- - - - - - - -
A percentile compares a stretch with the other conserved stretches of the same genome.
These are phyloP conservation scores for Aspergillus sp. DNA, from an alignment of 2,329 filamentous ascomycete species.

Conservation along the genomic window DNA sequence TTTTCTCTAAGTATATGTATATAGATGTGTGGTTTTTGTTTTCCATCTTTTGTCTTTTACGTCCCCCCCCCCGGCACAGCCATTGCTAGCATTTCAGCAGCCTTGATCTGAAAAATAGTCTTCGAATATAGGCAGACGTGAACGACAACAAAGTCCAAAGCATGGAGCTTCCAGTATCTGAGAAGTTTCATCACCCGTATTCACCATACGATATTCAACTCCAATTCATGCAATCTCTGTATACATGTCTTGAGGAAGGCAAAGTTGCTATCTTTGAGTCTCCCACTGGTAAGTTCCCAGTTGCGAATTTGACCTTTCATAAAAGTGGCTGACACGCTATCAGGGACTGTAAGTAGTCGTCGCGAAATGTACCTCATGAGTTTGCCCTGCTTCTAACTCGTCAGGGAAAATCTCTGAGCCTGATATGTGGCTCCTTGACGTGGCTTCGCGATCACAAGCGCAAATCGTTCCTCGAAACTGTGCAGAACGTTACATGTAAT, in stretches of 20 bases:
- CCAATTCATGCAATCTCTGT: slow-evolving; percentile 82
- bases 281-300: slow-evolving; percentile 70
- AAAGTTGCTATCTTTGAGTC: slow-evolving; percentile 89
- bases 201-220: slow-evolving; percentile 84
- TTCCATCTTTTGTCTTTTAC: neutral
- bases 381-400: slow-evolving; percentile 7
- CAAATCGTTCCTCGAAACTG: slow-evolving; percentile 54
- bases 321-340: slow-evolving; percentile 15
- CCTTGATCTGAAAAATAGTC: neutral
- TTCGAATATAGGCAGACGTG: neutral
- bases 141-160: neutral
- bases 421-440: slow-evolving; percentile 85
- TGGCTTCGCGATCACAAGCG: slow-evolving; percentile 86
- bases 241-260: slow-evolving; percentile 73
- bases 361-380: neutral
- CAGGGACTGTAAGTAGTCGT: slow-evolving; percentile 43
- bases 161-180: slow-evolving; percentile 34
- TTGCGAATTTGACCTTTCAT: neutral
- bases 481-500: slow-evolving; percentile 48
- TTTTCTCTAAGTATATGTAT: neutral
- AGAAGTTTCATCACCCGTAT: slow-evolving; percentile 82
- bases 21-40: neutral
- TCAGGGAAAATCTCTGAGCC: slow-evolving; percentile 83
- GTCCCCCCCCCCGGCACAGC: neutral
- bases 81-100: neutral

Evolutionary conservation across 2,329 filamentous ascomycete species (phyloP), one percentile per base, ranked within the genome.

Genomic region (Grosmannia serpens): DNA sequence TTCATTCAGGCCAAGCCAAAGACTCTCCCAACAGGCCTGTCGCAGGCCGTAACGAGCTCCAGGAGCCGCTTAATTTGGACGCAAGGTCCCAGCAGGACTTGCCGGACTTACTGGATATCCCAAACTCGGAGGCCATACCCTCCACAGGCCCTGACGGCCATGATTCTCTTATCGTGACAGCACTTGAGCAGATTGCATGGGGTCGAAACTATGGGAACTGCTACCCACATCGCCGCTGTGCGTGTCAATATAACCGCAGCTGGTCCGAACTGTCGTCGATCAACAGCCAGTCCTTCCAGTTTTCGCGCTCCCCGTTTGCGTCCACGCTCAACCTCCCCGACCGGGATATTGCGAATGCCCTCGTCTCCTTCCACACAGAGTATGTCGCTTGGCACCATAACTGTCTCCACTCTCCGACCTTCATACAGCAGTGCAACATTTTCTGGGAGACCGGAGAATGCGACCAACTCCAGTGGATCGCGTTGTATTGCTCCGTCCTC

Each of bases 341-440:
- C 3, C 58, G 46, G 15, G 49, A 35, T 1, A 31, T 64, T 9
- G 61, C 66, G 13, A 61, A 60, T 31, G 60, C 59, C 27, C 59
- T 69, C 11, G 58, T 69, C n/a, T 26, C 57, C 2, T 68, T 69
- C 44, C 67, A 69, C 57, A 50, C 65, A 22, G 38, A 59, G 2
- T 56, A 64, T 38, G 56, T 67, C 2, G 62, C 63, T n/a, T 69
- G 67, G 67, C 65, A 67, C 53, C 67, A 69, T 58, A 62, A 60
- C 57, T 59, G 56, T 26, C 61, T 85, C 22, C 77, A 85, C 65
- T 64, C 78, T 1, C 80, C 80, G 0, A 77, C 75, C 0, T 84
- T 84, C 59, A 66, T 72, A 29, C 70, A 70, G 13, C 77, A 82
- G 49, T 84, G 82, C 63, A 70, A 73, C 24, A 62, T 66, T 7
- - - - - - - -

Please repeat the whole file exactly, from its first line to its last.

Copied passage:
A percentile compares a stretch with the other conserved stretches of the same genome.
These are phyloP conservation scores for Aspergillus sp. DNA, from an alignment of 2,329 filamentous ascomycete species.

Conservation along the genomic window DNA sequence TTTTCTCTAAGTATATGTATATAGATGTGTGGTTTTTGTTTTCCATCTTTTGTCTTTTACGTCCCCCCCCCCGGCACAGCCATTGCTAGCATTTCAGCAGCCTTGATCTGAAAAATAGTCTTCGAATATAGGCAGACGTGAACGACAACAAAGTCCAAAGCATGGAGCTTCCAGTATCTGAGAAGTTTCATCACCCGTATTCACCATACGATATTCAACTCCAATTCATGCAATCTCTGTATACATGTCTTGAGGAAGGCAAAGTTGCTATCTTTGAGTCTCCCACTGGTAAGTTCCCAGTTGCGAATTTGACCTTTCATAAAAGTGGCTGACACGCTATCAGGGACTGTAAGTAGTCGTCGCGAAATGTACCTCATGAGTTTGCCCTGCTTCTAACTCGTCAGGGAAAATCTCTGAGCCTGATATGTGGCTCCTTGACGTGGCTTCGCGATCACAAGCGCAAATCGTTCCTCGAAACTGTGCAGAACGTTACATGTAAT, in stretches of 20 bases:
- CCAATTCATGCAATCTCTGT: slow-evolving; percentile 82
- bases 281-300: slow-evolving; percentile 70
- AAAGTTGCTATCTTTGAGTC: slow-evolving; percentile 89
- bases 201-220: slow-evolving; percentile 84
- TTCCATCTTTTGTCTTTTAC: neutral
- bases 381-400: slow-evolving; percentile 7
- CAAATCGTTCCTCGAAACTG: slow-evolving; percentile 54
- bases 321-340: slow-evolving; percentile 15
- CCTTGATCTGAAAAATAGTC: neutral
- TTCGAATATAGGCAGACGTG: neutral
- bases 141-160: neutral
- bases 421-440: slow-evolving; percentile 85
- TGGCTTCGCGATCACAAGCG: slow-evolving; percentile 86
- bases 241-260: slow-evolving; percentile 73
- bases 361-380: neutral
- CAGGGACTGTAAGTAGTCGT: slow-evolving; percentile 43
- bases 161-180: slow-evolving; percentile 34
- TTGCGAATTTGACCTTTCAT: neutral
- bases 481-500: slow-evolving; percentile 48
- TTTTCTCTAAGTATATGTAT: neutral
- AGAAGTTTCATCACCCGTAT: slow-evolving; percentile 82
- bases 21-40: neutral
- TCAGGGAAAATCTCTGAGCC: slow-evolving; percentile 83
- GTCCCCCCCCCCGGCACAGC: neutral
- bases 81-100: neutral

Evolutionary conservation across 2,329 filamentous ascomycete species (phyloP), one percentile per base, ranked within the genome.

Genomic region (Grosmannia serpens): DNA sequence TTCATTCAGGCCAAGCCAAAGACTCTCCCAACAGGCCTGTCGCAGGCCGTAACGAGCTCCAGGAGCCGCTTAATTTGGACGCAAGGTCCCAGCAGGACTTGCCGGACTTACTGGATATCCCAAACTCGGAGGCCATACCCTCCACAGGCCCTGACGGCCATGATTCTCTTATCGTGACAGCACTTGAGCAGATTGCATGGGGTCGAAACTATGGGAACTGCTACCCACATCGCCGCTGTGCGTGTCAATATAACCGCAGCTGGTCCGAACTGTCGTCGATCAACAGCCAGTCCTTCCAGTTTTCGCGCTCCCCGTTTGCGTCCACGCTCAACCTCCCCGACCGGGATATTGCGAATGCCCTCGTCTCCTTCCACACAGAGTATGTCGCTTGGCACCATAACTGTCTCCACTCTCCGACCTTCATACAGCAGTGCAACATTTTCTGGGAGACCGGAGAATGCGACCAACTCCAGTGGATCGCGTTGTATTGCTCCGTCCTC

Each of bases 341-440:
- C 3, C 58, G 46, G 15, G 49, A 35, T 1, A 31, T 64, T 9
- G 61, C 66, G 13, A 61, A 60, T 31, G 60, C 59, C 27, C 59
- T 69, C 11, G 58, T 69, C n/a, T 26, C 57, C 2, T 68, T 69
- C 44, C 67, A 69, C 57, A 50, C 65, A 22, G 38, A 59, G 2
- T 56, A 64, T 38, G 56, T 67, C 2, G 62, C 63, T n/a, T 69
- G 67, G 67, C 65, A 67, C 53, C 67, A 69, T 58, A 62, A 60
- C 57, T 59, G 56, T 26, C 61, T 85, C 22, C 77, A 85, C 65
- T 64, C 78, T 1, C 80, C 80, G 0, A 77, C 75, C 0, T 84
- T 84, C 59, A 66, T 72, A 29, C 70, A 70, G 13, C 77, A 82
- G 49, T 84, G 82, C 63, A 70, A 73, C 24, A 62, T 66, T 7